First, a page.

The origins of the Maredolce Castle are unknown. Some scholars tend to attribute the foundation of the castle to the emir Ja'far al-Kalbi (998-1019), believing that it was built over a pre-existing structure. Other scholars believe that the castle dates back to the Norman era, although others consider that just the lake of the Favara Park was realized in the age of the Hauteville dynasty. The first documents regarding the castle and its park are the 'Chronicon sive Annales' of Romuald Guarna and a poem of the muslim poet Abd ar-Rahman al-Itrabanishi (12th century).
In 1071, during the military campaign to conquer Palermo, the area of the castle was occupied by the Norman Count Roger I. After a few decades, it was used as one of the Solatii Regii erected along the royal parks of the city and, thus, became one of the royal residence of the first King of Sicily, Roger II. The structure was a part of a fortified complex located at the foot of Monte Grifone, probably closed within a surrounding wall including the palace, a ḥammām and an artificial lake.
In 1328 the King Frederick III gave the castle and the park to the Teutonic Order, whose headquarters was at the Basilica della Magione. During this period the structure was used as a hospital. In the 15th century the castle passed to the noble family Beccadelli di Bologna. In 17th century another change of ownership occurred and the castle was ceded to the Duke Francesco Agraz. Under the ownership of the Agraz family the building was left in a state of massive neglect and, thus, became known with the epithet of Castellaccio.
In 1992 the Sicilian Region has acquired the complex thanks to an expropriation. The restoration started in 2007, but even in 2016 some spaces near the castle are unlawfully occupied. The still precarious conditions of the structure have temporarily prevented the inclusion of the castle within the Unesco World Heritage Site called Arab-Norman Palermo and the Cathedral Churches of Cefalù and Monreale.
By the will of Roger II, the building was surrounded by an artificial lake, at the centre of the Favara Park. The lake had at its heart an artificial island (2 hectares) and was obtained thanks to a dam interrupting the path of the source of Monte Grifone. In 16th century this source ran dry.
The building has a quadrangular drawing and is equipped with a large courtyard. Inside the castle is also present a 'palatin chapel', dedicated to the saints Philip and James.References:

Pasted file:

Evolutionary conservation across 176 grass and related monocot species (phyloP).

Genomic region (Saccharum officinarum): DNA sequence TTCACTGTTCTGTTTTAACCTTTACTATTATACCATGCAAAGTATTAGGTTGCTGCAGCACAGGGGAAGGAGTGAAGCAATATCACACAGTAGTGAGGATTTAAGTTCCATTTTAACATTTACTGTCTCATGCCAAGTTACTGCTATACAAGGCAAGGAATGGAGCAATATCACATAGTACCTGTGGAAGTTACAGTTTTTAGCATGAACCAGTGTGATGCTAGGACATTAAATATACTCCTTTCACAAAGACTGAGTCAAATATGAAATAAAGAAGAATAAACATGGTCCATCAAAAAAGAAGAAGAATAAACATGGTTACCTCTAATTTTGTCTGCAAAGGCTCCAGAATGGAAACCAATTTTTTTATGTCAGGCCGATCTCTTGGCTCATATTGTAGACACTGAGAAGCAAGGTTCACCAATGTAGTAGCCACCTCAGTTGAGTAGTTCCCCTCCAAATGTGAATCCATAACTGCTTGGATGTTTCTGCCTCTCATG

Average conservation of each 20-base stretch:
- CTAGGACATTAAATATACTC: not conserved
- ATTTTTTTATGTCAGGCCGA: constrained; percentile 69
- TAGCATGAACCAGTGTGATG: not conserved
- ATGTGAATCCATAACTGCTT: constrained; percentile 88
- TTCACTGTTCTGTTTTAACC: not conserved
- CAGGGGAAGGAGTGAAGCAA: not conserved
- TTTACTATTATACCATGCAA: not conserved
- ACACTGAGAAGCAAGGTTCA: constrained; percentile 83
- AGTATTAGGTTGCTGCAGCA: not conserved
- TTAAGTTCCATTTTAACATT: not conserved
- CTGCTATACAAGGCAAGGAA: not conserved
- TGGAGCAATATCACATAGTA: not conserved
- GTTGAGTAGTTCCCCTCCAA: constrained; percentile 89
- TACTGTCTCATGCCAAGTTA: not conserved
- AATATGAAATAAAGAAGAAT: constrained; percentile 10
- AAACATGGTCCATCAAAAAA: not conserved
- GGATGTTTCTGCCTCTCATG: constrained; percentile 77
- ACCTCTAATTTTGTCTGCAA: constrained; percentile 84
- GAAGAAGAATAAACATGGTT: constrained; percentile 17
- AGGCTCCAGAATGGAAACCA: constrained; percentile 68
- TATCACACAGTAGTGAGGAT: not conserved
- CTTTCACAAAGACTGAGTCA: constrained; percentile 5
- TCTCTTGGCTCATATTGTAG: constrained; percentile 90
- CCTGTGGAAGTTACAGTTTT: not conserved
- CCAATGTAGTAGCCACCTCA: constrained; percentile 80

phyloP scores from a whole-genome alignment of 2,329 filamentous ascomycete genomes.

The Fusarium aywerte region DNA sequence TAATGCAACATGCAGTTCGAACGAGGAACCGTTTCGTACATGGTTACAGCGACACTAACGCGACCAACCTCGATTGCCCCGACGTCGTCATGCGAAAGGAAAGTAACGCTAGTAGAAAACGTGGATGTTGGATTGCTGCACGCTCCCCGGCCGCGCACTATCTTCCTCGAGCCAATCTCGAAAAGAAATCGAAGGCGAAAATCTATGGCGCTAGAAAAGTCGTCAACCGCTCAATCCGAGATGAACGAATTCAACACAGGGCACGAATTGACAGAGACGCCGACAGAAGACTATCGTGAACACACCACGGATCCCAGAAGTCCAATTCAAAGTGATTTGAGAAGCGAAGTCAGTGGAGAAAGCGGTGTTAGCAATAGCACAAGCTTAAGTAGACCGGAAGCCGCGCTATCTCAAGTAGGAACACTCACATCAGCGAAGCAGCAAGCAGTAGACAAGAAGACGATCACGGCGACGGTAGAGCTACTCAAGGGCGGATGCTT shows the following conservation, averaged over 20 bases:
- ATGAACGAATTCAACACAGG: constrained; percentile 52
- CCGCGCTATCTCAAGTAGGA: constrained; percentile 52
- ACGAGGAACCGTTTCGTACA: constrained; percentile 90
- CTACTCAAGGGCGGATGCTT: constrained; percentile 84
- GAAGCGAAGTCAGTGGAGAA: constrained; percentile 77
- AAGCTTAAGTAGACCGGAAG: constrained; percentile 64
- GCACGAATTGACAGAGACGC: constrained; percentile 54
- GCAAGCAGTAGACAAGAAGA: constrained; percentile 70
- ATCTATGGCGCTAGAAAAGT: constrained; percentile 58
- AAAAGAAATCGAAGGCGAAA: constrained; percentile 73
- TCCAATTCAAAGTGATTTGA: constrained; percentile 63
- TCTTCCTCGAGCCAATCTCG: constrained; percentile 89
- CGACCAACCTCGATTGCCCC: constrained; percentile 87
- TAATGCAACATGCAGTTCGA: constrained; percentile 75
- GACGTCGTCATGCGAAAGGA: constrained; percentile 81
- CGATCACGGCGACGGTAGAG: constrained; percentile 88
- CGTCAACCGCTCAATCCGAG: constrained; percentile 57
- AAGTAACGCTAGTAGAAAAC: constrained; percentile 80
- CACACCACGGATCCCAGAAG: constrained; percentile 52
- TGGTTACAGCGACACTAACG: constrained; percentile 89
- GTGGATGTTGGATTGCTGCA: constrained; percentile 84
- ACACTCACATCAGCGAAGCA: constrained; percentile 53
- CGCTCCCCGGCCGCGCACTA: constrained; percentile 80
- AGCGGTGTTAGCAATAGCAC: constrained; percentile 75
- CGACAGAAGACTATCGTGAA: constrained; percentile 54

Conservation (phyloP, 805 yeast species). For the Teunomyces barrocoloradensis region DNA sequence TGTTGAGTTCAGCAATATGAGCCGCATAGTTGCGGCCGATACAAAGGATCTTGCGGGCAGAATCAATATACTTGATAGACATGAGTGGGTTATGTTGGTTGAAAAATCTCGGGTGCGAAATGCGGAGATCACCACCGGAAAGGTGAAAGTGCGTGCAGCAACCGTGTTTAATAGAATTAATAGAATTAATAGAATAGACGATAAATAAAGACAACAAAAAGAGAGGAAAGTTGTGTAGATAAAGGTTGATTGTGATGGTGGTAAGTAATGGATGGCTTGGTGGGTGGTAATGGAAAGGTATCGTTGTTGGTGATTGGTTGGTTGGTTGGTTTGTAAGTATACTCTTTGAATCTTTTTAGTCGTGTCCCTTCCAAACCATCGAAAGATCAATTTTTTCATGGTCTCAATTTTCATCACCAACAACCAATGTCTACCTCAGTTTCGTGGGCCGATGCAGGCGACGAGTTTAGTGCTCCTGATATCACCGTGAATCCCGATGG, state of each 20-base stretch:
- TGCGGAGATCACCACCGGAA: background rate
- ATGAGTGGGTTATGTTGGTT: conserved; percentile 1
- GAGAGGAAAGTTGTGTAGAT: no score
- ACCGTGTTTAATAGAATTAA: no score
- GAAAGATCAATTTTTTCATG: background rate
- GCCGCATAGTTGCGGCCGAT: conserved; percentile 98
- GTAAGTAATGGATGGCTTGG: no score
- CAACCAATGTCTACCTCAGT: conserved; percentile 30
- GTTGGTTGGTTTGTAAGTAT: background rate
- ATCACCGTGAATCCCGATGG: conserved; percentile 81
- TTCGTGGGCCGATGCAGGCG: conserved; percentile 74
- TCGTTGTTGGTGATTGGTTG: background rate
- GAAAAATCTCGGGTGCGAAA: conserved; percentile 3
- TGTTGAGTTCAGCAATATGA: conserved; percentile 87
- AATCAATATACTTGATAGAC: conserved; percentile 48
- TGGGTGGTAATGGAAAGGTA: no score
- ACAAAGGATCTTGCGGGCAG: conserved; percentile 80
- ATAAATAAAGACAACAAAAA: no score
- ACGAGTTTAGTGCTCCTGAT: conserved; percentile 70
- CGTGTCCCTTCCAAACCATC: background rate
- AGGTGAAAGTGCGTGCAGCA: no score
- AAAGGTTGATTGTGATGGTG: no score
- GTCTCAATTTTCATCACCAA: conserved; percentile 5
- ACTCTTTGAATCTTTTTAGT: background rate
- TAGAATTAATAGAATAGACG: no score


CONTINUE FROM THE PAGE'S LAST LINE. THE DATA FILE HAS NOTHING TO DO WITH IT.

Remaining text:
The famous Italian Medici family have given two queens to France: Catherine, the spouse of Henry II, and Marie, widow of Henry IV, who built the current Luxembourg palace. Maria di Medici had never been happy at the Louvre, still semi-medieval, where the fickle king, did not hesitate to receive his mistresses. The death of Henry IV, assassinated in 1610, left the way open for Marie's project. When she became regent, she was able to give special attention to the construction of an imposing modern residence that would be reminiscent of the Palazzo Pitti and the Boboli Gardens in Florence, where she grew up. The development of the 25-hectare park, which was to serve as a jewel-case for the palace, began immediately.
The architect, Salomon de Brosse, began the work in 1615. Only 16 years later was the palace was completed. Palace of Luxembourg affords a transition between the Renaissance and the Classical period.
In 1750, the Director of the King's Buildings installed in the wing the first public art-gallery in France, in which French and foreign canvases of the royal collections are shown. The Count of Provence and future Louis XVIII, who was living in Petit Luxembourg, had this gallery closed in 1780: leaving to emigrate, he fled from the palace in June 1791.
During the French Revolution the palace was first abandoned and then moved as a national prison. After that it was the seat of the French Directory, and in 1799, the home of the Sénat conservateur and the first residence of Napoleon Bonaparte, as First Consul of the French Republic. The old apartments of Maria di Medici were altered. The floor, which the 80 senators only occupied in 1804, was built in the middle of the present Conference Hall.
Beginning in 1835 the architect Alphonse de Gisors added a new garden wing parallel to the old corps de logis, replicating the look of the original 17th-century facade so precisely that it is difficult to distinguish at first glance the old from the new. The new senate chamber was located in what would have been the courtyard area in-between.
The new wing included a library (bibliothèque) with a cycle of paintings (1845–1847) by Eugène Delacroix. In the 1850s, at the request of Emperor Napoleon III, Gisors created the highly decorated Salle des Conférences, which influenced the nature of subsequent official interiors of the Second Empire, including those of the Palais Garnier.
During the German occupation of Paris (1940–1944), Hermann Göring took over the palace as the headquarters of the Luftwaffe in France, taking for himself a sumptuous suite of rooms to accommodate his visits to the French capital. Since 1958 the Luxembourg palace has been the seat of the French Senate of the Fifth Republic.